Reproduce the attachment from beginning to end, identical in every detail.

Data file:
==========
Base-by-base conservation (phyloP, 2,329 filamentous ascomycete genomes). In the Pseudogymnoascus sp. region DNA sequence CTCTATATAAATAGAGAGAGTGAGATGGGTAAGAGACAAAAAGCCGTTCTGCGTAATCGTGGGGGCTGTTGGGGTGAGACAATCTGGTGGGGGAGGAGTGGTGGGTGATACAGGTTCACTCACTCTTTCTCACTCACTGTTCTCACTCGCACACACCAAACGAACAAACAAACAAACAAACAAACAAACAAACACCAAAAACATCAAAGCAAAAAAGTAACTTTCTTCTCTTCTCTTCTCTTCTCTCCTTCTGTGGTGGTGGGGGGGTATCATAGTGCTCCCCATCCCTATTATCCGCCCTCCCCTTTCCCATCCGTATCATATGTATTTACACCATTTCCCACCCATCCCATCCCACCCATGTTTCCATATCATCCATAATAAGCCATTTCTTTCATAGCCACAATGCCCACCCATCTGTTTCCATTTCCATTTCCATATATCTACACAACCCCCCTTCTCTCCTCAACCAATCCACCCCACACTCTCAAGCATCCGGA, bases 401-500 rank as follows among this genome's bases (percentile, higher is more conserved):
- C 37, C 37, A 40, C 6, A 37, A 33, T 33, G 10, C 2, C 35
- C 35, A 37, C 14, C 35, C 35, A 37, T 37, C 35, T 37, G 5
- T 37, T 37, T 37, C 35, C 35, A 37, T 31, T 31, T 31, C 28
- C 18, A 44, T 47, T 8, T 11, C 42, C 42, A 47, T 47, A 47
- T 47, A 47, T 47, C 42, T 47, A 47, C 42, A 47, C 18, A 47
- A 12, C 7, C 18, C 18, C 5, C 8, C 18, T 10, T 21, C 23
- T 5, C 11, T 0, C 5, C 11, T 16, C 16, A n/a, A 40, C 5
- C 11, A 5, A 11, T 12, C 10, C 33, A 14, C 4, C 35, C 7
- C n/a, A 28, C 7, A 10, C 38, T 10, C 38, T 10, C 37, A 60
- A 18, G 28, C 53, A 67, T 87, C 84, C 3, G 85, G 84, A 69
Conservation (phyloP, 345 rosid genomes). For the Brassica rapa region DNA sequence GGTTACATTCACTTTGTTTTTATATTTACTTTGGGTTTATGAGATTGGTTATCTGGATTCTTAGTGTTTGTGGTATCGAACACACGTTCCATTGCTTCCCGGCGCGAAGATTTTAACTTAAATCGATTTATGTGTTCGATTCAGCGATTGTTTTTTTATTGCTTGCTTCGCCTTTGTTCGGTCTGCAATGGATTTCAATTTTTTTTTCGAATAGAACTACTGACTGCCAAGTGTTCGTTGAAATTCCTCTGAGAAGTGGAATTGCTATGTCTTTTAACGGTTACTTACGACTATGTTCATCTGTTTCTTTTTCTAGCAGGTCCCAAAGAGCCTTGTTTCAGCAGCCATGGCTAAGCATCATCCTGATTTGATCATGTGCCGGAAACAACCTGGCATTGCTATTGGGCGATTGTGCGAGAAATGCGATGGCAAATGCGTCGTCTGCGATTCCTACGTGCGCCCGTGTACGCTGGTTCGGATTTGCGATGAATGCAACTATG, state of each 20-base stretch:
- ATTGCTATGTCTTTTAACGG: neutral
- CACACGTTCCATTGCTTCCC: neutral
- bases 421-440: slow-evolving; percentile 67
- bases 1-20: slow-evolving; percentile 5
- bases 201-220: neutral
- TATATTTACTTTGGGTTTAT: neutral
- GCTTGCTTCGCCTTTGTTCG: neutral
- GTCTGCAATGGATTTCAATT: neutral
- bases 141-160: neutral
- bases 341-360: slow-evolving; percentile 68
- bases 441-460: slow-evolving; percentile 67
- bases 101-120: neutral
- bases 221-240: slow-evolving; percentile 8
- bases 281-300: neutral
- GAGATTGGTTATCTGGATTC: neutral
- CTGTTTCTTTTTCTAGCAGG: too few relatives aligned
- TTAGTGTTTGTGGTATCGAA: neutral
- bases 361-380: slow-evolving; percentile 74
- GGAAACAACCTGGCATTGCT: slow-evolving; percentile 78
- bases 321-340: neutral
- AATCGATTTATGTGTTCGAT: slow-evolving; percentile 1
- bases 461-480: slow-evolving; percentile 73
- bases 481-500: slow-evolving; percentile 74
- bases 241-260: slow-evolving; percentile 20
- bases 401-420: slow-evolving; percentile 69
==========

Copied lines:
Base-by-base conservation (phyloP, 2,329 filamentous ascomycete genomes). In the Pseudogymnoascus sp. region DNA sequence CTCTATATAAATAGAGAGAGTGAGATGGGTAAGAGACAAAAAGCCGTTCTGCGTAATCGTGGGGGCTGTTGGGGTGAGACAATCTGGTGGGGGAGGAGTGGTGGGTGATACAGGTTCACTCACTCTTTCTCACTCACTGTTCTCACTCGCACACACCAAACGAACAAACAAACAAACAAACAAACAAACAAACACCAAAAACATCAAAGCAAAAAAGTAACTTTCTTCTCTTCTCTTCTCTTCTCTCCTTCTGTGGTGGTGGGGGGGTATCATAGTGCTCCCCATCCCTATTATCCGCCCTCCCCTTTCCCATCCGTATCATATGTATTTACACCATTTCCCACCCATCCCATCCCACCCATGTTTCCATATCATCCATAATAAGCCATTTCTTTCATAGCCACAATGCCCACCCATCTGTTTCCATTTCCATTTCCATATATCTACACAACCCCCCTTCTCTCCTCAACCAATCCACCCCACACTCTCAAGCATCCGGA, bases 401-500 rank as follows among this genome's bases (percentile, higher is more conserved):
- C 37, C 37, A 40, C 6, A 37, A 33, T 33, G 10, C 2, C 35
- C 35, A 37, C 14, C 35, C 35, A 37, T 37, C 35, T 37, G 5
- T 37, T 37, T 37, C 35, C 35, A 37, T 31, T 31, T 31, C 28
- C 18, A 44, T 47, T 8, T 11, C 42, C 42, A 47, T 47, A 47
- T 47, A 47, T 47, C 42, T 47, A 47, C 42, A 47, C 18, A 47
- A 12, C 7, C 18, C 18, C 5, C 8, C 18, T 10, T 21, C 23
- T 5, C 11, T 0, C 5, C 11, T 16, C 16, A n/a, A 40, C 5
- C 11, A 5, A 11, T 12, C 10, C 33, A 14, C 4, C 35, C 7
- C n/a, A 28, C 7, A 10, C 38, T 10, C 38, T 10, C 37, A 60
- A 18, G 28, C 53, A 67, T 87, C 84, C 3, G 85, G 84, A 69
Conservation (phyloP, 345 rosid genomes). For the Brassica rapa region DNA sequence GGTTACATTCACTTTGTTTTTATATTTACTTTGGGTTTATGAGATTGGTTATCTGGATTCTTAGTGTTTGTGGTATCGAACACACGTTCCATTGCTTCCCGGCGCGAAGATTTTAACTTAAATCGATTTATGTGTTCGATTCAGCGATTGTTTTTTTATTGCTTGCTTCGCCTTTGTTCGGTCTGCAATGGATTTCAATTTTTTTTTCGAATAGAACTACTGACTGCCAAGTGTTCGTTGAAATTCCTCTGAGAAGTGGAATTGCTATGTCTTTTAACGGTTACTTACGACTATGTTCATCTGTTTCTTTTTCTAGCAGGTCCCAAAGAGCCTTGTTTCAGCAGCCATGGCTAAGCATCATCCTGATTTGATCATGTGCCGGAAACAACCTGGCATTGCTATTGGGCGATTGTGCGAGAAATGCGATGGCAAATGCGTCGTCTGCGATTCCTACGTGCGCCCGTGTACGCTGGTTCGGATTTGCGATGAATGCAACTATG, state of each 20-base stretch:
- ATTGCTATGTCTTTTAACGG: neutral
- CACACGTTCCATTGCTTCCC: neutral
- bases 421-440: slow-evolving; percentile 67
- bases 1-20: slow-evolving; percentile 5
- bases 201-220: neutral
- TATATTTACTTTGGGTTTAT: neutral
- GCTTGCTTCGCCTTTGTTCG: neutral
- GTCTGCAATGGATTTCAATT: neutral
- bases 141-160: neutral
- bases 341-360: slow-evolving; percentile 68
- bases 441-460: slow-evolving; percentile 67
- bases 101-120: neutral
- bases 221-240: slow-evolving; percentile 8
- bases 281-300: neutral
- GAGATTGGTTATCTGGATTC: neutral
- CTGTTTCTTTTTCTAGCAGG: too few relatives aligned
- TTAGTGTTTGTGGTATCGAA: neutral
- bases 361-380: slow-evolving; percentile 74
- GGAAACAACCTGGCATTGCT: slow-evolving; percentile 78
- bases 321-340: neutral
- AATCGATTTATGTGTTCGAT: slow-evolving; percentile 1
- bases 461-480: slow-evolving; percentile 73
- bases 481-500: slow-evolving; percentile 74
- bases 241-260: slow-evolving; percentile 20
- bases 401-420: slow-evolving; percentile 69